I just want someone who is healthy and respects their body.
If you're chubby and are physically active then it's fine, but it's more of a mindset.
Even if someone was thin, but ate only junk food or take out then that's still a no for me. I used to be overweight, I'm at a healthy weight now, not athletic though.
Even if someone was thin, but ate only junk food or take out then that's still a no for me.
I’ll admit, I used to feel pressure to overcompensate for my plus-size body. If I had to guess, I’d say this behavior is the result of years and years of never seeing my body represented anywhere in a positive way.
I pushed it into every part of my profile, just to make sure whoever was taking a peak would know what they were getting into first. Women who look like me in TV shows and movies are always the unaware, funny fat friend. We are the comic relief; the food obsessed; the desexualized maternal character. In fact, I’m very much known for my act-first dating method — basically going up to people at bars and saying, “Hi, I’m Laura. I’m sitting over at the bar if you think I’m cute and want to keep chatting.” I have fought through the self-hatred to come out on the other side with a This is not to say that you shouldn’t write out a descriptor of your body on a dating app. I’m the first to talk openly about the plus-size experience; ready and willing!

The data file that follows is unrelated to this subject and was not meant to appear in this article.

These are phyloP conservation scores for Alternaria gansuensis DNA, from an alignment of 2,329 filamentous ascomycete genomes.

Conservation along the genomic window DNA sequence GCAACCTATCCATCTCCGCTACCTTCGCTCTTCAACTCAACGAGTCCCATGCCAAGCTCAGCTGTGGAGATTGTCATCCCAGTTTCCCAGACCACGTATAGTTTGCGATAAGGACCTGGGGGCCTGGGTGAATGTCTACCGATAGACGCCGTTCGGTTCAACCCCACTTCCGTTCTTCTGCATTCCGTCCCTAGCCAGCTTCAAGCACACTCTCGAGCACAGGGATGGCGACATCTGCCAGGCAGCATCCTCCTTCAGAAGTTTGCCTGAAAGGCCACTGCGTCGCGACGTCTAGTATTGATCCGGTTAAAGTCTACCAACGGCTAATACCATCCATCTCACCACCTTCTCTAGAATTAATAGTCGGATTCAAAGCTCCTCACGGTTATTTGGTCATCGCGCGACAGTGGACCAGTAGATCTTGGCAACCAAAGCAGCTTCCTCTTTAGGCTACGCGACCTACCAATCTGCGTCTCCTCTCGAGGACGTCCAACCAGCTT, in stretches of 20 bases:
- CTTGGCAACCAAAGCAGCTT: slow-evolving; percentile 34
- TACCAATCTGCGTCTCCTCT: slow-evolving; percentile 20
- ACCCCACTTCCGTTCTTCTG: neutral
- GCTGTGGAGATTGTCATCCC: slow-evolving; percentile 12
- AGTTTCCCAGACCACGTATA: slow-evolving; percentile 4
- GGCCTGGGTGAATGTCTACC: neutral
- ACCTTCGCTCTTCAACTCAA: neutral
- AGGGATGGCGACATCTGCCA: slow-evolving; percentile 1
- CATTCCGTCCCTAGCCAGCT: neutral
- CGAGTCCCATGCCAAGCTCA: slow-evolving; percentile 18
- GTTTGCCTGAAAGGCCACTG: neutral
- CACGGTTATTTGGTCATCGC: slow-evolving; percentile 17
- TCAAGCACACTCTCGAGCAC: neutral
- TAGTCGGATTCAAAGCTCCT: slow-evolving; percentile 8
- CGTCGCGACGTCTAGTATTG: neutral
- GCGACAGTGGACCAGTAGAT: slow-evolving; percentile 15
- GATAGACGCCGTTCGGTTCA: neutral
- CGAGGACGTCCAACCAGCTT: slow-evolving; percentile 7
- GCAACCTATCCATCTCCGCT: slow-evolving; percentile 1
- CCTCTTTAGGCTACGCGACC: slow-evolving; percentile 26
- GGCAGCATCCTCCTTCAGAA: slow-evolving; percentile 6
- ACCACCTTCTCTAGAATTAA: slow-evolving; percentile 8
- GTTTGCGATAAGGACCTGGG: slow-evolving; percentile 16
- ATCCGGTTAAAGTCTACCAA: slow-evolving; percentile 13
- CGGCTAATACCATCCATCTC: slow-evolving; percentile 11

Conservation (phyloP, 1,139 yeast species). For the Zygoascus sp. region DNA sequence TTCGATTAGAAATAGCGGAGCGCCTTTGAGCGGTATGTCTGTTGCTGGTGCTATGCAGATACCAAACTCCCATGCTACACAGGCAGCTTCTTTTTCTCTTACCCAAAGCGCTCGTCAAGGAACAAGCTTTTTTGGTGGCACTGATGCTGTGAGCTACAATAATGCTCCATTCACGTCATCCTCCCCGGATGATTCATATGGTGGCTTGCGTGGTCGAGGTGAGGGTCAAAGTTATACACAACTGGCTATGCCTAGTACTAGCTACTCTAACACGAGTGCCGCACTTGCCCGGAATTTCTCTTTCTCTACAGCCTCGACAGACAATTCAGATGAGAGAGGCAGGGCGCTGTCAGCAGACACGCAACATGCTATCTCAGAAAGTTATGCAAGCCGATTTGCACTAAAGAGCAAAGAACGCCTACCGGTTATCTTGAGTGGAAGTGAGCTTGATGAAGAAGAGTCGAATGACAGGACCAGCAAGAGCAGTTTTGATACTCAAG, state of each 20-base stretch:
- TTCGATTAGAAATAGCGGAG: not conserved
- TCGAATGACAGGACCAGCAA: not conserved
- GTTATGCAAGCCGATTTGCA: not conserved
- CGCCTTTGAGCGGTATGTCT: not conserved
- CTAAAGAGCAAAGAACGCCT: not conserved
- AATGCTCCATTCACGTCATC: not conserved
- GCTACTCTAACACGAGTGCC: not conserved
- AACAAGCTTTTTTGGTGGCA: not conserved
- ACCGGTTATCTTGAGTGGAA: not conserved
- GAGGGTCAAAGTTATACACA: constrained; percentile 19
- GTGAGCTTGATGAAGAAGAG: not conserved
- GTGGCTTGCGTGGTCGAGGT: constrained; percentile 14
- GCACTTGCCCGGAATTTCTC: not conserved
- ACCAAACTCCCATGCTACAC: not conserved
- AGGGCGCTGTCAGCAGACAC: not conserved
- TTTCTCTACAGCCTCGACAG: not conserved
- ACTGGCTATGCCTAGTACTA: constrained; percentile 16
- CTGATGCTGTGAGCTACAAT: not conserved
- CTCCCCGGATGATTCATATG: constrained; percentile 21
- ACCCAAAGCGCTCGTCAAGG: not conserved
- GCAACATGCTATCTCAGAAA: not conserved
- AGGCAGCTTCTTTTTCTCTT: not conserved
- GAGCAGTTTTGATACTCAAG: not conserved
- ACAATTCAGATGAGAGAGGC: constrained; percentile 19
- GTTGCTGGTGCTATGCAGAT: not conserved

We can’t just be looking for a date, a hook-up, a side-piece.
I've seen women who are fat but are still very pretty and take care of themselves.
This is not the first time someone has realized I am plus-size after we matched.
I’ve had potential dates review my photos after exchanging a few messages and then ghost me.
This counts as a revolutionary act as a person of size in 2017: stating to the world that you should swipe right if you’re attracted to me and not worry that you’re going to forever be known as a chubby-chaser.
There’s this misconception in online dating that plus women can’t have standards, value, confidence.